1372 John came from Northern Ireland, possibly working with his brother William (a tanner at New Baltimore, NY, FAG #49496820) before getting a similar tannery job at Camden, NY in the 1840's Alexander, John (I1968)
1373 John Cook, aged 60, an old and respected resident of this place and a veteran of the Civil War, committed suicide by hanging himself yesterday morning. He arose at about 8 o?clock as usual, prepared and ate his breakfast and after calling his daughter and giving her a cup of coffee, left the house and was not seen again. His son-in-law, Joseph Quigg, having occasion to visit the barn about 8 o?clock, was horrified at finding him hanging to a post by a small strap.

Coroner W.G. Babcock was summoned and after an examination pronounced an inquest unnecessary. The cause was probably despondency.
Cook, John (I1590)
1374 John Deans and wife to Thomas D. Deans, October 5th, 1894, land in the Village of Cleveland, $150. Deans, Thomas Derritt (I1183)
1375 John Deans has torn down and removed from his lower lot on the lake shore, the old structure years ago used when building canal boats. Deans, John (I353)
1376 John Dunn, aged 60 years, former old resident of this place, died suddenly on Wednesday of the week at the Syracuse glass works, where he was employed. The remains were brought here yesterday for interment in the Catholic Cemetery. Dunn, John (I2977)
1377 John enlisted on the same day as his son, Jamain. Kimball, John C. (I4100)
1378 John Extal has been here for a few days; he is working at the Durhamville factory. Extale, John (I633)
1379 John Fosdick is now a resident of Maple Flats. Fosdick, John W. (I357)
1380 John Fosdick will give up butchering in the Spring, and go to farming. Fosdick, John W. (I357)
1381 John Fosdick will move next week on to his Maple Flats farm. Fosdick, John W. (I357)
1382 John Gallagher and Miss Maggie Shuler entered into the bonds of matrimony last Sunday evening, at the Catholic Church. Family F328
1383 John Gallagher goes to Albion next Tuesday to work at farming the coming season. Gallagher, John (I1281)
1384 John Gallagher has arrived from Albion, Orleans Co., and secured work at Getman's factory. Gallagher, John (I1281)
1385 John Houser has rented the shop formerly occupied by Morley, to do his blacksmithing, etc. Houser, John (I504)
1386 John Houser, Jr., has painted a new sign for his wagon and blackmsith business; and it presents a very creditable appearance. Houser, John W. Jr. (I507)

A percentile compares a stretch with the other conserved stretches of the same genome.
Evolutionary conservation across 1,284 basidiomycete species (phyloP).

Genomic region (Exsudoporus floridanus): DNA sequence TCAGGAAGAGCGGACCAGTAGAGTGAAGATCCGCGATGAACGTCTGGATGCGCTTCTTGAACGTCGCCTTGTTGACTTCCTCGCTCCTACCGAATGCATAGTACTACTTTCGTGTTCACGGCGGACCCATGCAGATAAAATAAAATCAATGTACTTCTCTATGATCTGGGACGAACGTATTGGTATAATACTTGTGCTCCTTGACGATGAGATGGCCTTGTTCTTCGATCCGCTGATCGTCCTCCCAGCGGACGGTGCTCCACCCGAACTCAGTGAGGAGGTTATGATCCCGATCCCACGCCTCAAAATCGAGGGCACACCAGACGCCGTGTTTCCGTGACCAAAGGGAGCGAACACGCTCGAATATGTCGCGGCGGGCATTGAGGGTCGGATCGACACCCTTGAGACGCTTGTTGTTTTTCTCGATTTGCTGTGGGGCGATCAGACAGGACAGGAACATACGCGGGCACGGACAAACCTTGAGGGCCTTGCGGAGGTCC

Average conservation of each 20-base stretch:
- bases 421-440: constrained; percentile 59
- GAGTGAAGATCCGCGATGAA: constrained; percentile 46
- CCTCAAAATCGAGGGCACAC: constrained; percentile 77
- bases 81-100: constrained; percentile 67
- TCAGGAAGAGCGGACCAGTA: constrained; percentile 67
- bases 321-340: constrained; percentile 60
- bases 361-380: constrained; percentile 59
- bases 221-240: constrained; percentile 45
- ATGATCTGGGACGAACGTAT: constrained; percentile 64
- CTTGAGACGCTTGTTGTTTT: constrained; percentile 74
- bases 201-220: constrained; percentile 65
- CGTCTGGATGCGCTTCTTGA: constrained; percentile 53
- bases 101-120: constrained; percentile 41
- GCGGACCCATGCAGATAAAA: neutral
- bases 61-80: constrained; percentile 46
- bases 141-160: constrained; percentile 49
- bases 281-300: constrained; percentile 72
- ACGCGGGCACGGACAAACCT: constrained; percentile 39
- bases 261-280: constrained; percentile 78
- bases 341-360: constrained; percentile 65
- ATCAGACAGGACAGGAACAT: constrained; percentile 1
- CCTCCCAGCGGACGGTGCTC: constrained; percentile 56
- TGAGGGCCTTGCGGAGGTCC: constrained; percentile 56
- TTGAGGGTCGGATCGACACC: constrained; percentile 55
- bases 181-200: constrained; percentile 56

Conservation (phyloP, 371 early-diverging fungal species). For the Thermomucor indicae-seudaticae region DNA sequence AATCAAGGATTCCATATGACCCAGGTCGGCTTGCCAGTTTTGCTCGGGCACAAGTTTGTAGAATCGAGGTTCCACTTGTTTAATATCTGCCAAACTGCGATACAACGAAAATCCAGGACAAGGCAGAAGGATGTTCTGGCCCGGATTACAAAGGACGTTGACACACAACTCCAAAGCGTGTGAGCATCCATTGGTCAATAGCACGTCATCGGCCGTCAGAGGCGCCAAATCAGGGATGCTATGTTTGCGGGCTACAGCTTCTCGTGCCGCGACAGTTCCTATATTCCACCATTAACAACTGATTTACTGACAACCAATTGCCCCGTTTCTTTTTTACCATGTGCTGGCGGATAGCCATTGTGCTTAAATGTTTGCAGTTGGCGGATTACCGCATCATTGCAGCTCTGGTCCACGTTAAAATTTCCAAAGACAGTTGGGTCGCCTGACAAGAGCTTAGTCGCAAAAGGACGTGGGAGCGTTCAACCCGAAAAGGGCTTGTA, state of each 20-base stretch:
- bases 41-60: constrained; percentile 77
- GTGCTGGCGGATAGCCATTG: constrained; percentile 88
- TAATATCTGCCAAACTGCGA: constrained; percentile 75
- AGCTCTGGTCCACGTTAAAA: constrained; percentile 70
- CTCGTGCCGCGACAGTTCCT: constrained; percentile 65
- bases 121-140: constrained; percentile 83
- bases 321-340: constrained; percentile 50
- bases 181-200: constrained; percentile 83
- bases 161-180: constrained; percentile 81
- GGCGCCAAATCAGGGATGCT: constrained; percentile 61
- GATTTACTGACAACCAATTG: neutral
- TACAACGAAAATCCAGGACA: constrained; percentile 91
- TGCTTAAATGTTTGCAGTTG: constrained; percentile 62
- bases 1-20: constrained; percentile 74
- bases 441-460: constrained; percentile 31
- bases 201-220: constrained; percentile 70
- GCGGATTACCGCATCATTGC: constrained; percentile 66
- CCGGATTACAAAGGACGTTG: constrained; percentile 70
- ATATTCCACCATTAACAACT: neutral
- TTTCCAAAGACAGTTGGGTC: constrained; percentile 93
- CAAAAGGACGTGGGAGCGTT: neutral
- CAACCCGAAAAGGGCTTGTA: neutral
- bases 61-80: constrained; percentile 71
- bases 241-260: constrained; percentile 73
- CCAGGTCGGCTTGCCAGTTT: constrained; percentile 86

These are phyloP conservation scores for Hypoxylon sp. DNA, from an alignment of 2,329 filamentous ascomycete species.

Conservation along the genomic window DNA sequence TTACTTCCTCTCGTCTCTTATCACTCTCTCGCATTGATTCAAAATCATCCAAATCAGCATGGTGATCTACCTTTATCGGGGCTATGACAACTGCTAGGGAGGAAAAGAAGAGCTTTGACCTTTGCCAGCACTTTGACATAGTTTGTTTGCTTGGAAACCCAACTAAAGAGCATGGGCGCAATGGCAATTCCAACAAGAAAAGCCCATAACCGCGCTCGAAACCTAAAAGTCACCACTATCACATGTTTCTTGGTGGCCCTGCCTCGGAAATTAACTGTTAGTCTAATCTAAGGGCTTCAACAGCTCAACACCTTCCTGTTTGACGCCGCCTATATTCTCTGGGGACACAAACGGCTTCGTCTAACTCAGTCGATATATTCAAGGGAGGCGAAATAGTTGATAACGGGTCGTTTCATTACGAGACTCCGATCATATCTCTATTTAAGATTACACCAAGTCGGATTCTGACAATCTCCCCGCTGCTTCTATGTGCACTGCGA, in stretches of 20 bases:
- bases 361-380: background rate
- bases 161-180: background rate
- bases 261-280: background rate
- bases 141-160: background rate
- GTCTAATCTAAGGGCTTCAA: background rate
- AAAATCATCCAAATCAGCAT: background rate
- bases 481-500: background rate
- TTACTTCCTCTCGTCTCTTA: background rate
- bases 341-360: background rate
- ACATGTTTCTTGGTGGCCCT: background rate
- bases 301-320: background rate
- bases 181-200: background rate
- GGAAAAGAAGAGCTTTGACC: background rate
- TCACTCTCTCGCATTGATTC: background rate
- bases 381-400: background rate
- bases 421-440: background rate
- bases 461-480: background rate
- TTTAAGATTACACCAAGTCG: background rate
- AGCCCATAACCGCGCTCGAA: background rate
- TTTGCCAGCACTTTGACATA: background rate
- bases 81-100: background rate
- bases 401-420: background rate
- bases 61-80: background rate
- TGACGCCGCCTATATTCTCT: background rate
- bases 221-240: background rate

1387 John Houser, Jr., is getting to be quite a wood engraver. Houser, John W. Jr. (I507)
1388 John inherited the family farm and worked it till his death. Mulholland, John (I1635)
1389 John Landgraff is cutting glass at Ithaca. Landgraff, John Francis (I97)
1390 John Landgraff, Frankie Best and William Dunn have secured positions at Ithaca. Landgraff, John Francis (I97)
1391 John Landgraff, Frankie Best and William Dunn have secured positions at Ithaca. Best, Francis (I77)
1392 John Robus, who has been mail carrier for a number of years, is very ill at his home on West Street and James Johnson has taken his place. Robus, John (I390)
1393 John served in Company B 310 Infantry until November 16th, 1917 at which time he was transferred to 46 Co 10 Bn 157 Dep Brig. On January 1st, 1918 he was promoted to Corporal.

On January 23rd, 1918 he was sent to Camp Gordon until April 3rd, 1918 when he was transferred to Mechanic Company H 18th Infantry.

While serving with the 18th Infantry, he fought in battle at Montdidier Sector from April 24th to May 30th, 1918.

On July 18th, 1918 he served in the Marne offensive, sustaining a severe injury to his this on July 19th at Soissons Drive. He recovered and went on to see action during the St. Michel offensive, September 12-13, 1918 and Meuse-Argonne, October 1st thru October 12th, 1918.

Serving during the army occupation at Cobling Bridgehead from December 1st, 1918 to August 18, 1919. During this period, John was promoted to Private 1st Class on January 19th, 1919 and again to Mee on May 1st, 1919.

He was honorably discharged on September 26th, 1919. 
Schmidt, John Gloude (I1375)
1394 John Sheever fell off a load of glass at the Union factory, yesterday morning, and his shoulder blade and ribs were fractured. Dr. Whyborn thinks he will be a cripple the remainder of his life. Sheever, John (I2981)
1395 John Shuler and Frank ?, we understand, will blow in a Detroit glass factory the coming season. Shuler, John (I981)
1396 John Stinger has retired from the Cheap Cash Store and a young man from Amboy takes his place. Stinger, John E. (I901)
1397 John Vandenburgh, a young lawyer from Coxsackie, N.Y., settled in Cleveland in 1847 or 1848, and soon won a lucrative practice as well as an accomplished wife, the latter being the youngest daughter of Anthony Landgraff, the pioneer glass manufacturer of that village. Vandenburgh, John (I2867)
1398 John was born in Northern Ireland and married Sarah Alexander around 1830. They had a son William in 1832, and shortly thereafter they emigrated to America and settled first in Greene County, possibly at or near New Baltimore where Sarah's brother operated a small tannery. Little, John (I2647)
1399 John Waters is employed for shares on Samuel Dickinson's farm. Waters, John R. (I659)
1400 John, who practiced law here for a time, became a leading criminal lawyer of the State, and at one time was a partner of Lieutenant Governor Charles T. Saxton in Clyde, where he died in 1894. Vandenburgh, John (I2867)